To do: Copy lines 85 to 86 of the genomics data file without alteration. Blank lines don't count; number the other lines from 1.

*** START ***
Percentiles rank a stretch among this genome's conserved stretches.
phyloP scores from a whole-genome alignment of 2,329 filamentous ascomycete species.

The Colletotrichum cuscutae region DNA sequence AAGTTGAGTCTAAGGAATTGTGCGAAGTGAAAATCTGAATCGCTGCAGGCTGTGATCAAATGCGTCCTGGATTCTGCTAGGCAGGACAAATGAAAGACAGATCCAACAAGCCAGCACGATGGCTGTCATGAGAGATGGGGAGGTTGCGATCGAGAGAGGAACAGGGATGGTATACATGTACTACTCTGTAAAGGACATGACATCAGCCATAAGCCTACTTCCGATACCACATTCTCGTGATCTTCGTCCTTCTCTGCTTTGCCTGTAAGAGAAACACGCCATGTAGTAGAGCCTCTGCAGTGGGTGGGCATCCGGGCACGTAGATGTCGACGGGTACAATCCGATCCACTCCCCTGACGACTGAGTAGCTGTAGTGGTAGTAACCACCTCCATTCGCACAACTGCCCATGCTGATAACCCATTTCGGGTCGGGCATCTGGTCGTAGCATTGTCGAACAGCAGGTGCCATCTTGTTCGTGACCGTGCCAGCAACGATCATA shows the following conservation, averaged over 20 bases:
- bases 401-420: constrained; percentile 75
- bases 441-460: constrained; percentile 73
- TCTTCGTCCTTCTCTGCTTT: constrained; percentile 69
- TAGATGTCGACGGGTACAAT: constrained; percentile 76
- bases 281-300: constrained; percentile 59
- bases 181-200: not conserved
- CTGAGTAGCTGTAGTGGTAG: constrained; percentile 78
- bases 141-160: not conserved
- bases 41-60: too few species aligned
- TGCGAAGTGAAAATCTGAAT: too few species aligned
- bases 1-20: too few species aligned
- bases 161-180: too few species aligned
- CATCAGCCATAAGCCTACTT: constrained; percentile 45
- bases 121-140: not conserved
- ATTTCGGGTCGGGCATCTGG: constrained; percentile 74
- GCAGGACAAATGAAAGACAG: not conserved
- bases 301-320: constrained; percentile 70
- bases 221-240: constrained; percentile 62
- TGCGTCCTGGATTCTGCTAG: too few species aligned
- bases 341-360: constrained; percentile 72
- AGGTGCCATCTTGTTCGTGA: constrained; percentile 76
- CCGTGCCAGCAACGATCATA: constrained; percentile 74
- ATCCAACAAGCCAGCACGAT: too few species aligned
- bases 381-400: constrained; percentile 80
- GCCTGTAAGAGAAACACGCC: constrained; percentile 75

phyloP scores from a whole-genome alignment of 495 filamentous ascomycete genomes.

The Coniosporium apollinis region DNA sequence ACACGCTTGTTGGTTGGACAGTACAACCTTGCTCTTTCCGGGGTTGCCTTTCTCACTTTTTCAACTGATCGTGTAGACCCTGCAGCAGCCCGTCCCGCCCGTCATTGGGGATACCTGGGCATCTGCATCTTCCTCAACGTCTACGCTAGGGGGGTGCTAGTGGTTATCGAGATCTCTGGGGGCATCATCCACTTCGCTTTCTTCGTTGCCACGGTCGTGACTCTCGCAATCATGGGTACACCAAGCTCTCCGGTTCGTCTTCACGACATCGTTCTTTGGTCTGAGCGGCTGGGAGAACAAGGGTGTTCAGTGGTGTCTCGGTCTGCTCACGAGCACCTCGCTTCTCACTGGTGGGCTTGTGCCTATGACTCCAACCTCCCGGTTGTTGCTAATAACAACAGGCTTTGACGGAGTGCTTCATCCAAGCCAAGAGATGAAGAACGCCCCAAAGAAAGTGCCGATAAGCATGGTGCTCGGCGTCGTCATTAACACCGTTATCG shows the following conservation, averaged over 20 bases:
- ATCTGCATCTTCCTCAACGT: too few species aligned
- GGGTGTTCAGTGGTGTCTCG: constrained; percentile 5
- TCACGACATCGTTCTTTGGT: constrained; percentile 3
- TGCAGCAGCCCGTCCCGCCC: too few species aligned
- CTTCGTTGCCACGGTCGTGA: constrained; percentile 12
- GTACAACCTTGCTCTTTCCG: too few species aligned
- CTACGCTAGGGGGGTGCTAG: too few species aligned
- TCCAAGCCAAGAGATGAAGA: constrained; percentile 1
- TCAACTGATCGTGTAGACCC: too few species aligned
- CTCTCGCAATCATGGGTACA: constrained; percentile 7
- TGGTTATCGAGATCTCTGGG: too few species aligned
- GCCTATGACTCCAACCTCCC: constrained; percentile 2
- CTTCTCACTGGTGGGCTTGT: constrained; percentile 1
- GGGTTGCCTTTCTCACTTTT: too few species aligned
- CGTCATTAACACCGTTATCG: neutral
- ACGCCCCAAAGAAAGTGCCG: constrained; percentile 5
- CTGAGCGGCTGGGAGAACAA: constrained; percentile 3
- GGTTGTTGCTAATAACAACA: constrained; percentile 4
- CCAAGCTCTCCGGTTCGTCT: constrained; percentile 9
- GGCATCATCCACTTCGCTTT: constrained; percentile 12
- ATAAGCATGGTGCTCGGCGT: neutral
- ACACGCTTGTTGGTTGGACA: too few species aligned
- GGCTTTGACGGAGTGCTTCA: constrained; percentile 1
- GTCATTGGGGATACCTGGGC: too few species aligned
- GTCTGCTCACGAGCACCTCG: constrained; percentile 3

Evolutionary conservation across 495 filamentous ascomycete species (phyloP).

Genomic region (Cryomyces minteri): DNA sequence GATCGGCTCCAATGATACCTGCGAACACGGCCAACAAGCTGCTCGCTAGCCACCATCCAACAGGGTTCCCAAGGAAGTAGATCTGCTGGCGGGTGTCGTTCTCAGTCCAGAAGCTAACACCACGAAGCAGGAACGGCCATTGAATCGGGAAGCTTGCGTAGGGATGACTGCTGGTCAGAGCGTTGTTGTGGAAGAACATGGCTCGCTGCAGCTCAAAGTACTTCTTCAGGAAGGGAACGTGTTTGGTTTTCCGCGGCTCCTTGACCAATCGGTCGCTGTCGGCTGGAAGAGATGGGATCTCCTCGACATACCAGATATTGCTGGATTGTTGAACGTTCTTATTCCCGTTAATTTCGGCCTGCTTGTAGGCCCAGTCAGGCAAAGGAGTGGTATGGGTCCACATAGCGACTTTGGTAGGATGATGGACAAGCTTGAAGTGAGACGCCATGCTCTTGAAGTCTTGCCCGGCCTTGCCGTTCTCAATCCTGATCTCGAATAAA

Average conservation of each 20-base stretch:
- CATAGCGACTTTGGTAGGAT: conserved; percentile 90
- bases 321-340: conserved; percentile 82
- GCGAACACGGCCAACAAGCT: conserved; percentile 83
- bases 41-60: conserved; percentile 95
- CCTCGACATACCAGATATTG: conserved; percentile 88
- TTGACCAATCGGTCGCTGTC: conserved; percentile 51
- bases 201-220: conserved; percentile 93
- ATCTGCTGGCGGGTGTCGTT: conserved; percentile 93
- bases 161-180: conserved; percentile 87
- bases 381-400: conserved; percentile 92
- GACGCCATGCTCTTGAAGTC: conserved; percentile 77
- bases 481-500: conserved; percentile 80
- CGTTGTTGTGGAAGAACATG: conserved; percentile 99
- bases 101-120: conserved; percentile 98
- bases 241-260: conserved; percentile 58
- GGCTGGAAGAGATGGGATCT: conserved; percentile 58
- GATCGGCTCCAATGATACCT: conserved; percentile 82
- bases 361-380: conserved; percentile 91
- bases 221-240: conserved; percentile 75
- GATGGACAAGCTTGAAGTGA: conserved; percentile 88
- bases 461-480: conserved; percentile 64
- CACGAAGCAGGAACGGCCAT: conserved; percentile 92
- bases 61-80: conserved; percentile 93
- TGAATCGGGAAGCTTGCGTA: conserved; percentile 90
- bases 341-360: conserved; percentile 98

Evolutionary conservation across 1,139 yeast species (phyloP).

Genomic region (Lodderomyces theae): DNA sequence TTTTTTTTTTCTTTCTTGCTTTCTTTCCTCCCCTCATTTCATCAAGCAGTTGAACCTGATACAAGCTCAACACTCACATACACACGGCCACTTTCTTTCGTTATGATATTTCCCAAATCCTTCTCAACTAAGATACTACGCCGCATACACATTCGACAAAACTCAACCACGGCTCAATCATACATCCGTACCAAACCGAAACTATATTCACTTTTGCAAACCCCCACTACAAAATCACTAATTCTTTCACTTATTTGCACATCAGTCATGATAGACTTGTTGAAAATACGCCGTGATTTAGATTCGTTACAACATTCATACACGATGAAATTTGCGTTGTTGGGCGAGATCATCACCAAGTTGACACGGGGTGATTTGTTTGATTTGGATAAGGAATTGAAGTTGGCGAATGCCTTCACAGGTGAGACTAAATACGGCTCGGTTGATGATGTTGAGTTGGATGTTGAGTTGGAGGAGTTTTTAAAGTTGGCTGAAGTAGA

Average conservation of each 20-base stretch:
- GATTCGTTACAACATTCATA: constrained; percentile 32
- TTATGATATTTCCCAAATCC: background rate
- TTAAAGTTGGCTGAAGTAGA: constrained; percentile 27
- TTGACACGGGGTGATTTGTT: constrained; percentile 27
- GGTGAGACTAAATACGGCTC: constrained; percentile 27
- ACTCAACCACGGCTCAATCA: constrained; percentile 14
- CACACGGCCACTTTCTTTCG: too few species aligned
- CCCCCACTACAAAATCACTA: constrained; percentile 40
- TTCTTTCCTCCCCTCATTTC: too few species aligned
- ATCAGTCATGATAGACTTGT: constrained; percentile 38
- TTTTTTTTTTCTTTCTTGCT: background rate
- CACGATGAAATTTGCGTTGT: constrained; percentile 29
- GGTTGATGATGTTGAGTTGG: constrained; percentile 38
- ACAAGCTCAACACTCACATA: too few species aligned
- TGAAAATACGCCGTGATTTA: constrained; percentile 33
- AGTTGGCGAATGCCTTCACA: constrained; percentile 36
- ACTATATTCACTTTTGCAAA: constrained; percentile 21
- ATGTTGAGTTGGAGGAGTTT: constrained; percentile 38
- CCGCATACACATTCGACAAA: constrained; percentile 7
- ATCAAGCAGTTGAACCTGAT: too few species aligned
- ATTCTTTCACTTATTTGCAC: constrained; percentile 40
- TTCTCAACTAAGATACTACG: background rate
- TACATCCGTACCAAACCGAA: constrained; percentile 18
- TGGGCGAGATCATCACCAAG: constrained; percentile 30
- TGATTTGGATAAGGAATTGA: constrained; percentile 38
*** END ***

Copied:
Genomic region (Lodderomyces theae): DNA sequence TTTTTTTTTTCTTTCTTGCTTTCTTTCCTCCCCTCATTTCATCAAGCAGTTGAACCTGATACAAGCTCAACACTCACATACACACGGCCACTTTCTTTCGTTATGATATTTCCCAAATCCTTCTCAACTAAGATACTACGCCGCATACACATTCGACAAAACTCAACCACGGCTCAATCATACATCCGTACCAAACCGAAACTATATTCACTTTTGCAAACCCCCACTACAAAATCACTAATTCTTTCACTTATTTGCACATCAGTCATGATAGACTTGTTGAAAATACGCCGTGATTTAGATTCGTTACAACATTCATACACGATGAAATTTGCGTTGTTGGGCGAGATCATCACCAAGTTGACACGGGGTGATTTGTTTGATTTGGATAAGGAATTGAAGTTGGCGAATGCCTTCACAGGTGAGACTAAATACGGCTCGGTTGATGATGTTGAGTTGGATGTTGAGTTGGAGGAGTTTTTAAAGTTGGCTGAAGTAGA

Average conservation of each 20-base stretch: